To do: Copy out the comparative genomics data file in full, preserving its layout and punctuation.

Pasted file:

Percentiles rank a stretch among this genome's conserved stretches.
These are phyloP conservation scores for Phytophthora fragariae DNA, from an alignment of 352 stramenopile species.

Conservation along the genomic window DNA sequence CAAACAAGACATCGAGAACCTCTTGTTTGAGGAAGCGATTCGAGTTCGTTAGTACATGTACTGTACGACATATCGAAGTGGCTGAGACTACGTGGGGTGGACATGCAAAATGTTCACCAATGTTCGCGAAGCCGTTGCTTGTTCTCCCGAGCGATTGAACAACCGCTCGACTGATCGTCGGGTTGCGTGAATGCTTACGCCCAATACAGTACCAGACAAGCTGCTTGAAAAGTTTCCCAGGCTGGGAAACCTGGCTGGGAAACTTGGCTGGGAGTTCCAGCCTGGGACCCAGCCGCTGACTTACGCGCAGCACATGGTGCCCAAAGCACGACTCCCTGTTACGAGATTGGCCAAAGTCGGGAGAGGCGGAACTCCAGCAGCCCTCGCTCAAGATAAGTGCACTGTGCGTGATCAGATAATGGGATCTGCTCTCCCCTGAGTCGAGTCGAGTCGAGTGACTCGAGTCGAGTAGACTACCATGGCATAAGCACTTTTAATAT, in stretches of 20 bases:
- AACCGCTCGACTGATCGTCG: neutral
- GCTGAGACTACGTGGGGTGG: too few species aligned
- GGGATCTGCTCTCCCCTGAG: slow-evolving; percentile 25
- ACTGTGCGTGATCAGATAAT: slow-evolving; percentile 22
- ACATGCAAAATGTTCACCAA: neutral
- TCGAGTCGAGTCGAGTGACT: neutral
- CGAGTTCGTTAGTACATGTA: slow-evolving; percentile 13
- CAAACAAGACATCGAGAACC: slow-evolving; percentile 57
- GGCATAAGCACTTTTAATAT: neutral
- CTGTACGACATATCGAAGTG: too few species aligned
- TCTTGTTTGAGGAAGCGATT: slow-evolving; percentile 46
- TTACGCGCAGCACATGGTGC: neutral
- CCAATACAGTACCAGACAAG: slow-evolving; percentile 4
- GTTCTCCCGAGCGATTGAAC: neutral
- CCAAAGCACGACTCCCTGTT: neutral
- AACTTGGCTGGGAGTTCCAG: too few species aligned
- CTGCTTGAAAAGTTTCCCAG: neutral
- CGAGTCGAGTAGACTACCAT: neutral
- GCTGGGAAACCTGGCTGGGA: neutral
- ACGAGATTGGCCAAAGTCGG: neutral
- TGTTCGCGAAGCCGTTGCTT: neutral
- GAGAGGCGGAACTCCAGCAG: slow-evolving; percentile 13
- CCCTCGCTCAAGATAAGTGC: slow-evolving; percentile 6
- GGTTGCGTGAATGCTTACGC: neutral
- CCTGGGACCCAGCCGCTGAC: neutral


Percentiles rank a stretch among this genome's conserved stretches.
These are phyloP conservation scores for Phytophthora fragariae DNA, from an alignment of 352 stramenopile species.

Conservation along the genomic window DNA sequence CAAACAAGACATCGAGAACCTCTTGTTTGAGGAAGCGATTCGAGTTCGTTAGTACATGTACTGTACGACATATCGAAGTGGCTGAGACTACGTGGGGTGGACATGCAAAATGTTCACCAATGTTCGCGAAGCCGTTGCTTGTTCTCCCGAGCGATTGAACAACCGCTCGACTGATCGTCGGGTTGCGTGAATGCTTACGCCCAATACAGTACCAGACAAGCTGCTTGAAAAGTTTCCCAGGCTGGGAAACCTGGCTGGGAAACTTGGCTGGGAGTTCCAGCCTGGGACCCAGCCGCTGACTTACGCGCAGCACATGGTGCCCAAAGCACGACTCCCTGTTACGAGATTGGCCAAAGTCGGGAGAGGCGGAACTCCAGCAGCCCTCGCTCAAGATAAGTGCACTGTGCGTGATCAGATAATGGGATCTGCTCTCCCCTGAGTCGAGTCGAGTCGAGTGACTCGAGTCGAGTAGACTACCATGGCATAAGCACTTTTAATAT, in stretches of 20 bases:
- AACCGCTCGACTGATCGTCG: neutral
- GCTGAGACTACGTGGGGTGG: too few species aligned
- GGGATCTGCTCTCCCCTGAG: slow-evolving; percentile 25
- ACTGTGCGTGATCAGATAAT: slow-evolving; percentile 22
- ACATGCAAAATGTTCACCAA: neutral
- TCGAGTCGAGTCGAGTGACT: neutral
- CGAGTTCGTTAGTACATGTA: slow-evolving; percentile 13
- CAAACAAGACATCGAGAACC: slow-evolving; percentile 57
- GGCATAAGCACTTTTAATAT: neutral
- CTGTACGACATATCGAAGTG: too few species aligned
- TCTTGTTTGAGGAAGCGATT: slow-evolving; percentile 46
- TTACGCGCAGCACATGGTGC: neutral
- CCAATACAGTACCAGACAAG: slow-evolving; percentile 4
- GTTCTCCCGAGCGATTGAAC: neutral
- CCAAAGCACGACTCCCTGTT: neutral
- AACTTGGCTGGGAGTTCCAG: too few species aligned
- CTGCTTGAAAAGTTTCCCAG: neutral
- CGAGTCGAGTAGACTACCAT: neutral
- GCTGGGAAACCTGGCTGGGA: neutral
- ACGAGATTGGCCAAAGTCGG: neutral
- TGTTCGCGAAGCCGTTGCTT: neutral
- GAGAGGCGGAACTCCAGCAG: slow-evolving; percentile 13
- CCCTCGCTCAAGATAAGTGC: slow-evolving; percentile 6
- GGTTGCGTGAATGCTTACGC: neutral
- CCTGGGACCCAGCCGCTGAC: neutral